Inflation (CPI) in the UK rose to 2.5% in June 2021, partly due to price rises in food, second-hand cars, clothing, and eating out. Meanwhile, the US reported CPI at 5.4%, after seeing the largest 1-month increase since June 2008. Whether these rises are transitory or sustained long-term is one of our more frequently debated topics at present. Central banks say that inflation will be short-lived, but just a few months ago they said they were relaxed about higher inflation and so we should not be surprised to see them let it run at 3-4% for several months. However, the recent fall in bond yields (with 10-year Gilts falling from 0.9% to 0.65% over the last two months) reflects that the global economic recovery may slow as we go through the second half of the year. This is the dilemma for policy makers and provides the uncertainty for the path of inflation.
We believe inflation could remain higher for longer, mainly driven by supply shortages which will only be exacerbated by any delay to western economies fully re-opening. There could well come a point when markets become jittery about the pace of economic growth leading to yet higher inflation – i.e. stagflation. We may therefore see equities experience an overdue pause / correction over the next few months. Our bond holdings are doing well in this environment and we would see a further drop in yields, and a correction in equity prices, as another opportunity to rotate into our preferred equity sectors and companies.
Emerging markets, and the Far East in particular, remain one of our preferred regions for generating long term returns for portfolios. Performance has been lacklustre recently, particularly among Chinese technology companies, and this warrants a few brief comments this month.
First, the US-China political relationship remains uneasy, but the Biden administration’s tone is less politically charged than the previous administration and the impact on the Chinese economy should be small. The tough tariffs on Chinese imports remain in place, despite clear evidence that they have been costly for American consumers and have not put pressure on the Chinese government, and so we await developments.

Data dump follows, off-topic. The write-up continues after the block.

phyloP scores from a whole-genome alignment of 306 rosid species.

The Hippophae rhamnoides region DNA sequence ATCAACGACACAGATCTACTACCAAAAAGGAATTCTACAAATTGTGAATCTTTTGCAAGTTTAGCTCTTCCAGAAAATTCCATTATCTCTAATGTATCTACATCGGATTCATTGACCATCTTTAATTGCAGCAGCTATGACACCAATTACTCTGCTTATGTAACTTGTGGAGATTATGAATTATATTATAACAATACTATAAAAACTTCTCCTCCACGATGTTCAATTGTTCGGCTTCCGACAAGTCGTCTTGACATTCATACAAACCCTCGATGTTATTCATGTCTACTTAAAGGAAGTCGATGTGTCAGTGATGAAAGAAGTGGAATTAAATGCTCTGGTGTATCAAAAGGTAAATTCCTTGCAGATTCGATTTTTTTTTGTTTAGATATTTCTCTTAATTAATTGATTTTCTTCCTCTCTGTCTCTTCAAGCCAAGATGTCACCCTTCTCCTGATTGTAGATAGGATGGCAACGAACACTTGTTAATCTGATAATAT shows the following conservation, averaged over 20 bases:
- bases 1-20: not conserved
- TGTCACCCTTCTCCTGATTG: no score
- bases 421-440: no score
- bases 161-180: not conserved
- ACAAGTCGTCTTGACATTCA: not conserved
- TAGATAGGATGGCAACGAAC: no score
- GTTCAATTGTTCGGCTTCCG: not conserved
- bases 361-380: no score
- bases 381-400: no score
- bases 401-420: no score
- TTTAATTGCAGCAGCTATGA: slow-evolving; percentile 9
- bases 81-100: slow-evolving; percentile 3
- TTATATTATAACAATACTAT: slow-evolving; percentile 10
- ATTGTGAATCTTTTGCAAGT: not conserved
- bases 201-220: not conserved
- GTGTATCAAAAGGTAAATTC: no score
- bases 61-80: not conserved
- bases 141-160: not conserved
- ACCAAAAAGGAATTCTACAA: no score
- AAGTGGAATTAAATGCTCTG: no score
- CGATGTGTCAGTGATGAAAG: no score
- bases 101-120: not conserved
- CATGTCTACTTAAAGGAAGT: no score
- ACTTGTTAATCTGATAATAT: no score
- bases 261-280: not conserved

Second, there have been significant regulatory changes in China which has worried investors. The political tensions with the US may be leading the Chinese government to take steps to reduce the connectivity between the two economies, for example we may see Chinese companies listed in the US being encouraged to switch to exchanges in the Far East. There is also growing regulation around data security and privacy, along with greater protection for consumer and small businesses. Finally, there is growing regulation around private companies but these businesses are the engine of China’s growth and job creation, and so the impact should be manageable. All of these regulatory changes can create short-term volatility in markets but are likely to be positive for the long-term health of China’s economy.
Third, while the Chinese consumer has yet to recover fully from the effects of a virus pandemic, its manufacturing has fully recovered. The virus remains largely under control but it is the periodic virus outbreaks, and subsequent sharp localised lockdowns, which have left consumers wary of venturing out to spend; this should gradually improve as the number of vaccinated rises.
Despite these various concerns, we remain optimistic on the region for longer term investors.
This update is for information only and does not constitute advice or a recommendation and you should not make any investment decisions on the basis of it. The views and opinions within this document are those of Casterbridge Wealth at time of writing and may change without notice. They should not be viewed as indicating any guarantee of return from an investment managed by Casterbridge Wealth nor as advice of any nature. Past performance is not a guide to the future. The value of an investment and any income from it may go down as well as up and the investor may not get back the original amount invested.